By Dan Jerker B. Svantesson

There are countless news stories and scientific publications illustrating how artificial intelligence (AI) will change the world. As far as law is concerned, discussions largely center around how AI systems such as IBM’s Watson will cause disruption in the legal industry.  However, little attention has been directed at how AI might prove beneficial for the field of private international law.

Private international law has always been a complex discipline, and its application in the online environment has been particularly challenging, with both jurisdictional overreach and jurisdictional gaps. Primarily, this is due to the fact that the near-global reach of a person’s online activities will so easily expose that person to the jurisdiction and laws of a large number of countries. Thus, online users ranging from individuals to the largest online companies are subject to unpredictable legal consequences when using the Internet. It also places stress on courts and regulators as jurisdictional claims frequently exceed relevant enforcement capabilities. Indeed, broad jurisdictional claims may force regulators to be selective in terms of targets to pursue, which will arguably undermine the rule of law principle that all are treated equally before the law. Despite intensive work by some of the world’s brightest legal minds, we are seemingly still far from solutions to these difficult situations.

This Post outlines the ways in which AI might help solve some of these challenges in private international law, as well as some issues that must be considered before getting to that stage. In doing so, the Post focuses explicitly on private international law as applied to Internet activities, though the general discussion is relevant to private international law more broadly.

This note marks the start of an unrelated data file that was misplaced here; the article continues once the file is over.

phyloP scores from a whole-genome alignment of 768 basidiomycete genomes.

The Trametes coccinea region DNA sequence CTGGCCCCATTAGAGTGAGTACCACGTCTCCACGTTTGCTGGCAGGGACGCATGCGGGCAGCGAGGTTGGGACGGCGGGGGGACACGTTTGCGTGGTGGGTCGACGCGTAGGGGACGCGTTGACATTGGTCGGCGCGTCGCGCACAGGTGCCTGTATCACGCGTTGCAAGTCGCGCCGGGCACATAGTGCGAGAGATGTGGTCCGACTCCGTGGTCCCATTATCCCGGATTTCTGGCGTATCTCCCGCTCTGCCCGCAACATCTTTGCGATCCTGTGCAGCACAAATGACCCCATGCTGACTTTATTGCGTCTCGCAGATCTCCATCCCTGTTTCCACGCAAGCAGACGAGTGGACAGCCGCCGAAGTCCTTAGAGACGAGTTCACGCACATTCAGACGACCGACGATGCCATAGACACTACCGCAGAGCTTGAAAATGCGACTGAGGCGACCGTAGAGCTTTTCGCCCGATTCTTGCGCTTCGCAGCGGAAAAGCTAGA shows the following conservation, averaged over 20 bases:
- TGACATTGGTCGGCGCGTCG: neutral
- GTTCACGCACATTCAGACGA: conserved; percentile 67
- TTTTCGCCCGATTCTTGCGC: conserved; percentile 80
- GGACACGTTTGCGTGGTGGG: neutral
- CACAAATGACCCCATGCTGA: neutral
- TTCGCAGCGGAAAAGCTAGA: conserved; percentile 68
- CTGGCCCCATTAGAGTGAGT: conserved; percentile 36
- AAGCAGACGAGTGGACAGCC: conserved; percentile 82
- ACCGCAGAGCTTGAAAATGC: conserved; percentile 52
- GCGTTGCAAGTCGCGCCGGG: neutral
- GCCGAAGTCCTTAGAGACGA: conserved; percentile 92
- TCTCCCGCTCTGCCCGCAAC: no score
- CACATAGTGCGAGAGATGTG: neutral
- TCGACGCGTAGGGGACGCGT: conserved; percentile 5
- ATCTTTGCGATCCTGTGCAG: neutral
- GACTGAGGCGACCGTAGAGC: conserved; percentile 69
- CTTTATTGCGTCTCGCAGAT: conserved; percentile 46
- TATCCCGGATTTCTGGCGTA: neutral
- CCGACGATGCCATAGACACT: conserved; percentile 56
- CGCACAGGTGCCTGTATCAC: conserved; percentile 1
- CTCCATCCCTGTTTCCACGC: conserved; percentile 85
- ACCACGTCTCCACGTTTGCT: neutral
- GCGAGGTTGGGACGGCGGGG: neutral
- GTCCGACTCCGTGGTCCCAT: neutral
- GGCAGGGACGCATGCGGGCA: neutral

What is AI?

The Council of Europe defines AI as “a set of sciences, theories and techniques whose purpose is to reproduce by a machine the cognitive abilities of a human being. Current developments aim, for instance, to be able to entrust a machine with complex tasks previously delegated to a human.”

The Council also notes the distinction between what has been termed “strong” AI, with the ability to “contextualize very different specialized problems completely independently,” and “weak” to “moderate” AI, with the ability to “perform extremely well in their field of training.”

“Strong” AI is generally beyond the reach of current technologies. Fortunately, none of the tasks outlined below that AI may perform for private international law require “strong” AI; thus, the required technology already exists. All that remains is to:

  1. construct suitable modeling of private international law;
  2. ensure access to the required data; and
  3. feed the modeling and data into an appropriate AI system.

While the idea sounds relatively simple on paper, clearly much work lies ahead.

Private International Law Modeling – Finding the “Correct” Point of Departure

For “weak” to “moderate” AI, the starting point for utilizing AI to help address the concerns expressed above is to create an appropriate model of private international law applicable to the Internet world. Like pioneering scholars such as Phan Minh Dung and Giovanni Sartor, I propose doing so based on modular argumentation:

“Modular argumentation offers itself as an appropriate platform for representing private international laws and different national laws as it allows knowledge to be split in separate modules. Moreover, it enables the different knowledge modules (which may represent legal systems or part of them) to be used by referring to each one of them specific issues. This is done by calling the relevant module and asking it to answer specific queries.”